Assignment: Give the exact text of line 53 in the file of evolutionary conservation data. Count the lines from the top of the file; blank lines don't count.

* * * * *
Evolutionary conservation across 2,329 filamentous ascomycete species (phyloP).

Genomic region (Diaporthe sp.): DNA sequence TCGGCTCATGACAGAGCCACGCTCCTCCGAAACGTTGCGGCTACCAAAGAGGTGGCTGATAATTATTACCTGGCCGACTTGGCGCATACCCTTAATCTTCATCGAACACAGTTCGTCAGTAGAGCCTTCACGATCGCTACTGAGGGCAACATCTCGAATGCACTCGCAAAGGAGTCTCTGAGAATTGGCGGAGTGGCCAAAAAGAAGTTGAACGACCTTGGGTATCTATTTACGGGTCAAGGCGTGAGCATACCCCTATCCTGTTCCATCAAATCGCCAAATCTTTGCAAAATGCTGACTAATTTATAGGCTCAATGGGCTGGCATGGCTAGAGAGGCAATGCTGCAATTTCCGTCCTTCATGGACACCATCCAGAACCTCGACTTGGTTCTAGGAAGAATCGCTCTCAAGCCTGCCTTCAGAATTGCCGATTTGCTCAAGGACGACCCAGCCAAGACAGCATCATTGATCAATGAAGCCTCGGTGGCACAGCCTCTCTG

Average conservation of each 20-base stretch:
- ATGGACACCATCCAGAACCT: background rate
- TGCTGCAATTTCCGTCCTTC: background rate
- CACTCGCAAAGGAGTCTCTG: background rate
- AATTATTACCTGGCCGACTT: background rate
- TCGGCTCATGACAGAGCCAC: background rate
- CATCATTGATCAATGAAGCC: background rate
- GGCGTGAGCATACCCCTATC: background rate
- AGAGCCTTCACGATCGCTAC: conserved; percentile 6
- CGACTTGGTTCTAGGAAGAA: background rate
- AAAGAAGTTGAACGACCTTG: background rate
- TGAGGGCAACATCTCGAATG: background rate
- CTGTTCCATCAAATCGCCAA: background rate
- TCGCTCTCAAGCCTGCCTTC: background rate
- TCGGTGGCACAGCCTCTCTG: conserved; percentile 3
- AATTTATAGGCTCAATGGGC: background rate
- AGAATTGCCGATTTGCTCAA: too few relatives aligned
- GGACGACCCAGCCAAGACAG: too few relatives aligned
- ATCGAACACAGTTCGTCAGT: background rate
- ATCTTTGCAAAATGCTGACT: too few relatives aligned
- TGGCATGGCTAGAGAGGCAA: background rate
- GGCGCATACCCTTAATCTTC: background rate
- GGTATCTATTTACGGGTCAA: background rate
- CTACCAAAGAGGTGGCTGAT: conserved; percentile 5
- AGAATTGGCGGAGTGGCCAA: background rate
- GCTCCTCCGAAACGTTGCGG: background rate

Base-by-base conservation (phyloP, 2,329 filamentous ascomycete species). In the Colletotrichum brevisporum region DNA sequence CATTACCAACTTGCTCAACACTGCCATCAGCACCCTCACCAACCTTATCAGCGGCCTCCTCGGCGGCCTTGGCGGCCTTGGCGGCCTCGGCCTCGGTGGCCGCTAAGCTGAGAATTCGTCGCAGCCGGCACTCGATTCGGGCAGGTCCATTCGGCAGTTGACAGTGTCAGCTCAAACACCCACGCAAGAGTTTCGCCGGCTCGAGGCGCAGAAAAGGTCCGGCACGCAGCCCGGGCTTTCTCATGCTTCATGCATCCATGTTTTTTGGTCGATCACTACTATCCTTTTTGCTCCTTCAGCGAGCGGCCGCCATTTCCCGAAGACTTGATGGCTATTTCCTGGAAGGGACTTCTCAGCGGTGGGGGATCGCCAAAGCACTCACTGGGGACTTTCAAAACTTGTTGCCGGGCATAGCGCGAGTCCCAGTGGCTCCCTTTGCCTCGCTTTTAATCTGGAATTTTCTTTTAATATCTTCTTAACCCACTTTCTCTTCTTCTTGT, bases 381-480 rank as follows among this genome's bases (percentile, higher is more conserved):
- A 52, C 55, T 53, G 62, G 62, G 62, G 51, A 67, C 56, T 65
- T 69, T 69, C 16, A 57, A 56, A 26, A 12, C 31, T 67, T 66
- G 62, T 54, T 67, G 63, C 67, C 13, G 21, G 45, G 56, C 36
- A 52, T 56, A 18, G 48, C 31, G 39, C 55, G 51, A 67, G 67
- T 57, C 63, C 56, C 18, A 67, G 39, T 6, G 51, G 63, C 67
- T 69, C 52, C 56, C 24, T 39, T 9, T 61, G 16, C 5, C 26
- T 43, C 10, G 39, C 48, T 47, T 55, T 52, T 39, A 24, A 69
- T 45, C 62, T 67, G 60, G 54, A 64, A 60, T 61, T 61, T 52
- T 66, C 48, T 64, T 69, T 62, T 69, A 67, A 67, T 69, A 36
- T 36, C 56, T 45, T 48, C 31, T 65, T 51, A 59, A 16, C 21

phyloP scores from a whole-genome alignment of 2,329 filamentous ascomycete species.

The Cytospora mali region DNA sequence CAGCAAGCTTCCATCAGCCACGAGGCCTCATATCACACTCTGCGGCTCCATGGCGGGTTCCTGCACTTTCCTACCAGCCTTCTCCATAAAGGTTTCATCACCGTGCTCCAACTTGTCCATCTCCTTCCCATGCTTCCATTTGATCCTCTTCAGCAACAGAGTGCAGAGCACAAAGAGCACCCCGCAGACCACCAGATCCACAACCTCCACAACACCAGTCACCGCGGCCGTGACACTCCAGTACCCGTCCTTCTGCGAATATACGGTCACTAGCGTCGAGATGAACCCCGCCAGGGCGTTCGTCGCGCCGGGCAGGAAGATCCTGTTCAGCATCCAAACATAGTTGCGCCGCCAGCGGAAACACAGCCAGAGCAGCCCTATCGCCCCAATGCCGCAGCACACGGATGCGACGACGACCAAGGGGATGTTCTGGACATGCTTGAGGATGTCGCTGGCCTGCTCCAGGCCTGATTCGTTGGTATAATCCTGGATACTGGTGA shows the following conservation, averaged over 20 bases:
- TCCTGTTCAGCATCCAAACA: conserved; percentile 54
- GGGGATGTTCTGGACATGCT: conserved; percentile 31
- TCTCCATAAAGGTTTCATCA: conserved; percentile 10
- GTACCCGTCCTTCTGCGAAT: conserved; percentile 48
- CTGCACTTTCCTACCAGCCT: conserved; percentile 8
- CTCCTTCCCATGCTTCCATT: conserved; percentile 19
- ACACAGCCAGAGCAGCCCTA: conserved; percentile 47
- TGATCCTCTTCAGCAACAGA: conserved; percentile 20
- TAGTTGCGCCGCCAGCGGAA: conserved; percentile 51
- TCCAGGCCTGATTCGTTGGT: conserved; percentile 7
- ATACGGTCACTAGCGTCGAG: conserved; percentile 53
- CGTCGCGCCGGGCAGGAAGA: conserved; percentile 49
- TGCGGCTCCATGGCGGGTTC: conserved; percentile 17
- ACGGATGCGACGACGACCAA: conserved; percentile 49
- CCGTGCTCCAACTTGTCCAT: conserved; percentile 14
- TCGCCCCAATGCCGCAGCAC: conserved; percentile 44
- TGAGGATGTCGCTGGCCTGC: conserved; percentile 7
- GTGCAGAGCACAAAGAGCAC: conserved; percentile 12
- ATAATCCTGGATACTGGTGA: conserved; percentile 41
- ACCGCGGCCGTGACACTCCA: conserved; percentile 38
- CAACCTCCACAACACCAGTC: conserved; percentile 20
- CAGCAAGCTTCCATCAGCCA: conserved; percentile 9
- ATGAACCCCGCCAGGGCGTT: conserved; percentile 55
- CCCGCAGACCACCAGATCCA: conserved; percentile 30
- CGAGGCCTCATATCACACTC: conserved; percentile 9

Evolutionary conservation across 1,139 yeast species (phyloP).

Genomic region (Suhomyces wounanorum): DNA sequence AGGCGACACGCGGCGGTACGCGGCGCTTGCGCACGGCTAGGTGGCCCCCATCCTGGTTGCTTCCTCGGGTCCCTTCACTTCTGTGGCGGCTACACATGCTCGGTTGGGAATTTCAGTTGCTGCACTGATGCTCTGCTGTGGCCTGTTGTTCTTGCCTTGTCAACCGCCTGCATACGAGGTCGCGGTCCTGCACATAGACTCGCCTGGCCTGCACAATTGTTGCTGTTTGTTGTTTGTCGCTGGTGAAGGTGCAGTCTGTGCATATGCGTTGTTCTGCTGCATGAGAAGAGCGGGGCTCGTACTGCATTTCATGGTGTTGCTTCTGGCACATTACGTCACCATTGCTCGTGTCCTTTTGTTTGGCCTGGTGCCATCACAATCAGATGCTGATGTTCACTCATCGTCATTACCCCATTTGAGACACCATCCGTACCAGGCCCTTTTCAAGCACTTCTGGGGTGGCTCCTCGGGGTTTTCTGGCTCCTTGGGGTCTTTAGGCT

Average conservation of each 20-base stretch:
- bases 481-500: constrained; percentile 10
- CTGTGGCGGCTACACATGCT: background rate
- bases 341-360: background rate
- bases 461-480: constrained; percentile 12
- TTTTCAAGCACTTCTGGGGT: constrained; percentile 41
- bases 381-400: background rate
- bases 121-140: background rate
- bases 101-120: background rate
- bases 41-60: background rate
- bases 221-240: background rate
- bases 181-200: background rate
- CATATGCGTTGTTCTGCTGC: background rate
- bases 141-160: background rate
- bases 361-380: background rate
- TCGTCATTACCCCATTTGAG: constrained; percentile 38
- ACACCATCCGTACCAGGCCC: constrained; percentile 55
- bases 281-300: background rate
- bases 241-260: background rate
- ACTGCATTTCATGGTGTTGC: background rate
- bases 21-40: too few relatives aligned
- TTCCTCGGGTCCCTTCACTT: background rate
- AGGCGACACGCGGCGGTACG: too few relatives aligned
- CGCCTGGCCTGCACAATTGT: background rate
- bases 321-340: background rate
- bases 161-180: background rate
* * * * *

- CGTCGCGCCGGGCAGGAAGA: conserved; percentile 49